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I want to see remotely some running GUI application without kill the current process, I have tried vnc and xrdp, xrdp opens a new blank session, so it is not for me, vnc is good, but not exactly what I need, it uses the screen and devices presents, someone could mess with me moving the mouse or typing on the keyboard.

Therefore I figured out the only way I could do what I need is managing to shift a running X window from one display to another, thus even on a SSH -X (X11 forwarding) I would be able to see it.

I am on this quest for a long time and I didn't found out a conclusive solution, that is the reason I am appealing to you. Could you help me to solve this trouble?


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This is a duplicate to – erik Apr 2 '15 at 16:45
up vote 2 down vote accepted

I've never used it myself, but Xpra appears to be the commonly suggested solution; you might also consider xmove. Both of these work by proxying the X client's connection to its server, and keeping track of enough state so that you can switch the proxy's server-side connection among servers and get a sensible result. Without such a proxy, as in "stock" X, it is not possible to disconnect a client from one server and connect it to another, except in the case of a client which is designed specifically to support such behavior.

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Very thank you, it is exactly what I was looking for, I don't believe such a good thing is not so spread as it deserves, you worth a medal. – Tiago Pimenta Dec 20 '13 at 17:35
@TiagoPimenta Well, don't think too much of me for it; I just googled "move existing x11 window to new display" and poked around a little based on the first result. But I'm glad to have been of help! – Aaron Miller Dec 20 '13 at 19:12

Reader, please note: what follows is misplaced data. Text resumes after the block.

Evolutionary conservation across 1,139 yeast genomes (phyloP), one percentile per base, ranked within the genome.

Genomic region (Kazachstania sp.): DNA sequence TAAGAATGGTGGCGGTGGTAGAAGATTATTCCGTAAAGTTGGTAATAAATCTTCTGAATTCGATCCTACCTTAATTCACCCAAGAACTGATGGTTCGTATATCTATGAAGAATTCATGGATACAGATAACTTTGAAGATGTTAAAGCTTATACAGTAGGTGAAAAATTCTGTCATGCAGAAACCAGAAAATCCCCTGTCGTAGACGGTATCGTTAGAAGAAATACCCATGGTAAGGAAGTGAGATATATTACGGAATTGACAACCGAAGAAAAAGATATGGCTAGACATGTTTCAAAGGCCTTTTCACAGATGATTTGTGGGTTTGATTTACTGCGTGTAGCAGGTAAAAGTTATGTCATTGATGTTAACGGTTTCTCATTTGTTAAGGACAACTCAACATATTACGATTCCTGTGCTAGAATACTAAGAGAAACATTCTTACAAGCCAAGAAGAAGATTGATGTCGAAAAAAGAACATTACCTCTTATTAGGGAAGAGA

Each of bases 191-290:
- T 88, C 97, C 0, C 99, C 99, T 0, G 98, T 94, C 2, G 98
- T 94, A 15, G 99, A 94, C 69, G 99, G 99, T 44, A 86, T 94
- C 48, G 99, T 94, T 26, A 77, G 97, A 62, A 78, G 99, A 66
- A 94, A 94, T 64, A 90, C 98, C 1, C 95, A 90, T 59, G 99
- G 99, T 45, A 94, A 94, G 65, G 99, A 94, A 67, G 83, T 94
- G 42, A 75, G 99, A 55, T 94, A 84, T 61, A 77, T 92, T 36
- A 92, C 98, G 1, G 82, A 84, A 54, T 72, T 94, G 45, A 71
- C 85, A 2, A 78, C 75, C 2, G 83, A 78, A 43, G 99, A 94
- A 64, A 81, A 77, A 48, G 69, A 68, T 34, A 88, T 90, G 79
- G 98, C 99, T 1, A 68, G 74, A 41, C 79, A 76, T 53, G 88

While I did not find xmove in Debian, xpra seems to be supported on Ubuntu and Debian. On Wheezy be sure to use apt-get install -t wheezy-backports xpra, because the stone old version in wheezy (main repos) barely works – Tino Nov 5 '14 at 4:48

If you look at the Wikipedia page on the subject there are several apps mentioned.



xmove is a computer program that allows the movement of X Window System applications between different displays and the persistence of X applications across X server restarts.[4] It solves a problem in the design of X, where an X client (an X application) is tied to the X server (X display) it was started on for its lifetime. Also, if the X server is shut down, the client application is forced to stop running.

xmove lets the client disconnect from its current X server, and connect to a new one, at any time. The transition is completely transparent to the client. xmove works by acting as a proxy between the client and server. It is a "pseudoserver" which stores enough server state so that clients can connect to a new server without being disrupted.



xpra or X Persistent Remote Applications is a tool which allows you to run X clients usually on a remote host and then direct their display to your local machine without losing any state.1

It differs from standard X forwarding in that it allows disconnection and reconnection without disrupting the forwarded application. It differs from VNC and similar remote display technologies in that xpra is rootless: i.e., applications forwarded by xpra appear on your desktop as normal windows managed by your window manager, rather than being all "trapped in a box together". Xpra also uses a custom protocol that is self-tuning and relatively latency-insensitive, and thus is usable over worse links than standard X.



guievict is a computer program which enables the GUI of any application for XFree86 implementation of X Window to be transparently migrated to or replicated on another display. Unlike some program providing similar functionalities, it requires neither prearranging steps such as re-linking the application program binary nor re-directing the application process's window system communication through a proxy like xmove does.

Guievict is based on a small X server extension that enables an application to retrieve its window state from the X server and a library of GUI migration functionality that is injected in the application process at run time. Code injection or runtime code-patching can be done via the DynInst API. However, guievict contains its own implementation to avoid requiring users to install DynInst.

Of the 3 of these, Guievict sounds like what you're looking for, mainly that it can checkpoint the state of X application AppX and migrate it to another X server where it can be restored.

(This answer comes from slm at unix.stackexchange)

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